The law enforcement profession experienced an important professional milestone in 1982 when the state of Tennessee adopted the national Peace Officer Standards and Training (P.O.S.T.). The adoption of P.O.S.T. required police departments and sheriff ’s offices in Tennessee to meet and comply with rigorous minimum standards and training requirements for officers, which in turn have resulted in a more professional and qualified level of law enforcement in Hamilton County and the State of Tennessee.

The Age of Technology Based Law Enforcement

The new millennium ushered in many technological advances and opportunities for the Hamilton County Sheriff’s Office. Developments in vehicle safety and radios, computers, and camera technology have led to better equipped personnel and more efficiency among divisions and inter-local law enforcement operations.

The early 2000s saw the installation of the first dash-mounted camera systems and laptops in patrol units, which greatly improved transparency and liability, and provided personnel the ability to offer video evidence and paperless reporting. In 2009, deputies received the first patrol rifles utilizing the AR-15 platform chambered in the .223/5.56 NATO round to combat the growing risk of active shooters and increased likelihood that suspects could utilize ballistic armor.

In 2015, the patrol fleet transitioned from the aged, small Chevrolet Impala to the larger, more versatile all-wheel-drive Ford SUV response vehicle. This transition responded to the growing need for more equipment storage and allowed law enforcement personnel to carry specialized response gear. The allwheel-drive vehicle also improved deputies’ ability to respond to emergencies in inclement weather and off-road terrain. This time also saw the introduction of the Dodge Durango for Criminal Investigations Division personnel. Like the Ford SUV response vehicle, the Dodge Durango affords detectives the ability to carry important gear and tools for various investigations and prolonged scene operations.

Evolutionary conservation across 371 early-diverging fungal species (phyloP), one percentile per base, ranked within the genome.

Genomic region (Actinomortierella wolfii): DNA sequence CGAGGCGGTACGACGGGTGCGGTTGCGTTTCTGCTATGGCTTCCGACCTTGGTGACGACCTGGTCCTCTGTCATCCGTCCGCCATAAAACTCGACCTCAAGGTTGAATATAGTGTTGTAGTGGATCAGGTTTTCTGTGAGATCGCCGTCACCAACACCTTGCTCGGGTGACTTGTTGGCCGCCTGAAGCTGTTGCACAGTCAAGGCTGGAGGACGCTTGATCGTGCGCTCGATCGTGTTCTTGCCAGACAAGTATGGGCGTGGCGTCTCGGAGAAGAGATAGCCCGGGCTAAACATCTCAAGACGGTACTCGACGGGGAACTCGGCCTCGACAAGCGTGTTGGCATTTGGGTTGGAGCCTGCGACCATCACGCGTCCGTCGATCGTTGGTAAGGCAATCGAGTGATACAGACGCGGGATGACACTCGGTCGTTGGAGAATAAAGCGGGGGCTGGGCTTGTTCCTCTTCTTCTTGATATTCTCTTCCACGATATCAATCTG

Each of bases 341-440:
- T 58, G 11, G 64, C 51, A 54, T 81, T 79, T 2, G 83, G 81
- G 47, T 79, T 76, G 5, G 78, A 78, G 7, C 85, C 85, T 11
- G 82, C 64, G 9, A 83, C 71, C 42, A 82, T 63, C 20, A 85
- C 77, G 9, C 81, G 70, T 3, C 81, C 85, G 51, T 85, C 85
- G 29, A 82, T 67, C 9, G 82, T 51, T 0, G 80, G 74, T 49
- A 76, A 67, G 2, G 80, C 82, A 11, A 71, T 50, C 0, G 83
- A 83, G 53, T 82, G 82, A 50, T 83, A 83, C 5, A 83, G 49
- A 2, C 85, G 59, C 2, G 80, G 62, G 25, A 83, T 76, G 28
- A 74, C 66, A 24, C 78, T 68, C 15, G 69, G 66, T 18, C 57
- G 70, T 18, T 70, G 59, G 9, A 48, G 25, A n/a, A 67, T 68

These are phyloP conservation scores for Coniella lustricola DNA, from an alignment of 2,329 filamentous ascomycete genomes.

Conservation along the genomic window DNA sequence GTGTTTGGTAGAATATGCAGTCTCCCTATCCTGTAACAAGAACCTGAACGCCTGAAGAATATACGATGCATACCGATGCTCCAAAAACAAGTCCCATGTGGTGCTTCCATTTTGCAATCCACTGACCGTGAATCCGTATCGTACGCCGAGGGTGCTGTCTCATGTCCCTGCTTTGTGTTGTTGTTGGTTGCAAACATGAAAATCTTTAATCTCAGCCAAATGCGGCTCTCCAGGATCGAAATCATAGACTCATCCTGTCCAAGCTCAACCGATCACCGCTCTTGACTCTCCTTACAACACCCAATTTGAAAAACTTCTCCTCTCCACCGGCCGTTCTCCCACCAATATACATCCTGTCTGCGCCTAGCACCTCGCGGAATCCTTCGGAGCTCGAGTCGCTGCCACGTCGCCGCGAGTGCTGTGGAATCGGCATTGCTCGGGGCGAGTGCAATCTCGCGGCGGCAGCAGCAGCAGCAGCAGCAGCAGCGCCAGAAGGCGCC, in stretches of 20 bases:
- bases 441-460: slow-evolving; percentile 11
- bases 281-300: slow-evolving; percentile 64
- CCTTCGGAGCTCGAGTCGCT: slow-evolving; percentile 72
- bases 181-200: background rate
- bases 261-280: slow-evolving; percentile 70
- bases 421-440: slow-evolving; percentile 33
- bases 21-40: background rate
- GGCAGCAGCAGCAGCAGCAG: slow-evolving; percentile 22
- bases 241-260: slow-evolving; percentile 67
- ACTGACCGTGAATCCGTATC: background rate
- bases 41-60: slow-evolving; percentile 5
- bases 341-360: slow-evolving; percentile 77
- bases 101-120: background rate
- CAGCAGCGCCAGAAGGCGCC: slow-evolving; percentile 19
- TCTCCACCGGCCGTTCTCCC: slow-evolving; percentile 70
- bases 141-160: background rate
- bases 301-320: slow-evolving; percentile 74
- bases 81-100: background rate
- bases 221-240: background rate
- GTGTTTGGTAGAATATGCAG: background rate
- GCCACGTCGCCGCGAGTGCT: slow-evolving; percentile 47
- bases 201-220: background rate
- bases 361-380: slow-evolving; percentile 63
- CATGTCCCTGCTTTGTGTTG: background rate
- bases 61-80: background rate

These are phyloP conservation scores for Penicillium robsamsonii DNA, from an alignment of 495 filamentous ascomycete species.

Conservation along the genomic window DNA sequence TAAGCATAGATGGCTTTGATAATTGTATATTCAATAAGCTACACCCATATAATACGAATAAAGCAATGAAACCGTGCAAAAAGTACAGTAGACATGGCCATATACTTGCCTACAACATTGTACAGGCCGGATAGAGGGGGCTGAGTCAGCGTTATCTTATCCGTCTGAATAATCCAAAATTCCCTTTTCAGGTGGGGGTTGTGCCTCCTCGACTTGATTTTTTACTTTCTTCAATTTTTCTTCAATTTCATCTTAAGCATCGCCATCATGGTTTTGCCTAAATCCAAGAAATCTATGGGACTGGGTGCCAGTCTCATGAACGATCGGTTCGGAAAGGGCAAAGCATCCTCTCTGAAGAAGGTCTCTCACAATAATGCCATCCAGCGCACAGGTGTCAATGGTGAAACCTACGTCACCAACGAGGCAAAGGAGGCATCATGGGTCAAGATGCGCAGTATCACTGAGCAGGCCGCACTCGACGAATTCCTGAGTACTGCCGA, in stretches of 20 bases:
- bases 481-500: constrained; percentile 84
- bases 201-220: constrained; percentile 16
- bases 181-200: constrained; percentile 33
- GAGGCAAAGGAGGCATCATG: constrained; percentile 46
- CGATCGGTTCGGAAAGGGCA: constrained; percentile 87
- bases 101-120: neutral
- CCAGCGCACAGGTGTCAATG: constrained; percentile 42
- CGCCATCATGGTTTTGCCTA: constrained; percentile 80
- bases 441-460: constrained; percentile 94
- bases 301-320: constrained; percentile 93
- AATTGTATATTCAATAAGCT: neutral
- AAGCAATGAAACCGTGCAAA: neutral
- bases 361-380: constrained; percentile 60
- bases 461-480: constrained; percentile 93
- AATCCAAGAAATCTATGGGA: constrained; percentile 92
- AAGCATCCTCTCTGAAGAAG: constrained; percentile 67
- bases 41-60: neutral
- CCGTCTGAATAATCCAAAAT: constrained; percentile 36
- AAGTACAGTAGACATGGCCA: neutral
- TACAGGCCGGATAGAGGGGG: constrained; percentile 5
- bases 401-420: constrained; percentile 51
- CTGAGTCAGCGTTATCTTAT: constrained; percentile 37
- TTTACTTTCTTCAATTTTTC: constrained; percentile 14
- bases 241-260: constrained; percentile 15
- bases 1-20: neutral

New Specialized Units

Like all law enforcement agencies, the Hamilton County Sheriff's Office has had to adapt through the years to incorporate new technology and meet the needs of our community. This includes the creation of specialty units to respond to various incidents and new-age threats, such as domestic terrorism and biological and chemical agents.

In 2003, HCSO’s Special Weapons and Tactics unit (S.W.A.T.) was created to respond to a growing number of threats in the community. The increase in incidents requiring a specialized response, such as those involving barricaded parties, hostage-type scenarios, active shooters, felony high-risk warrant services, and the threat of domestic terrorism demands specially trained personnel who are prepared to respond in a specific and safe operational manner. Prior to 2003, the HCSO utilized a Special Response Team (SRT) for operational needs and critical incidents. Each member of S.W.A.T is a highly trained and skilled law enforcement officer.

Beginning in the middle of 2000, the HCSO introduced its Sheriff's Underwater Search and Recovery Team (SURT) as part of the Criminal Investigations Division. The SURT Team is comprised of highly trained and equipped public safety divers. This team is capable of recovering any evidence up to mid-size vehicles and boats. The team can operate in any weather conditions and can deploy both a remote operated vehicle (ROV) and side-scan sonar technology to investigate threats and recover evidence.

In January 2019, the SURT Team responded to its greatest recovery and investigative challenge to date: the search and recovery of an airplane and passengers that had gone down in Lake Chickamauga in northern Hamilton County. The search and recovery efforts lasted over a week and demonstrated the professionalism and skilled capabilities of SURT divers.

The advent of unmanned aerial systems (drones) and sophisticated laser mapping equipment systems has brought a new level of accuracy and efficiency to a variety of situations such as search and rescue, evidence collection, crime scene investigation, surveillance operations, investigative practices, and the threat of domestic terrorism.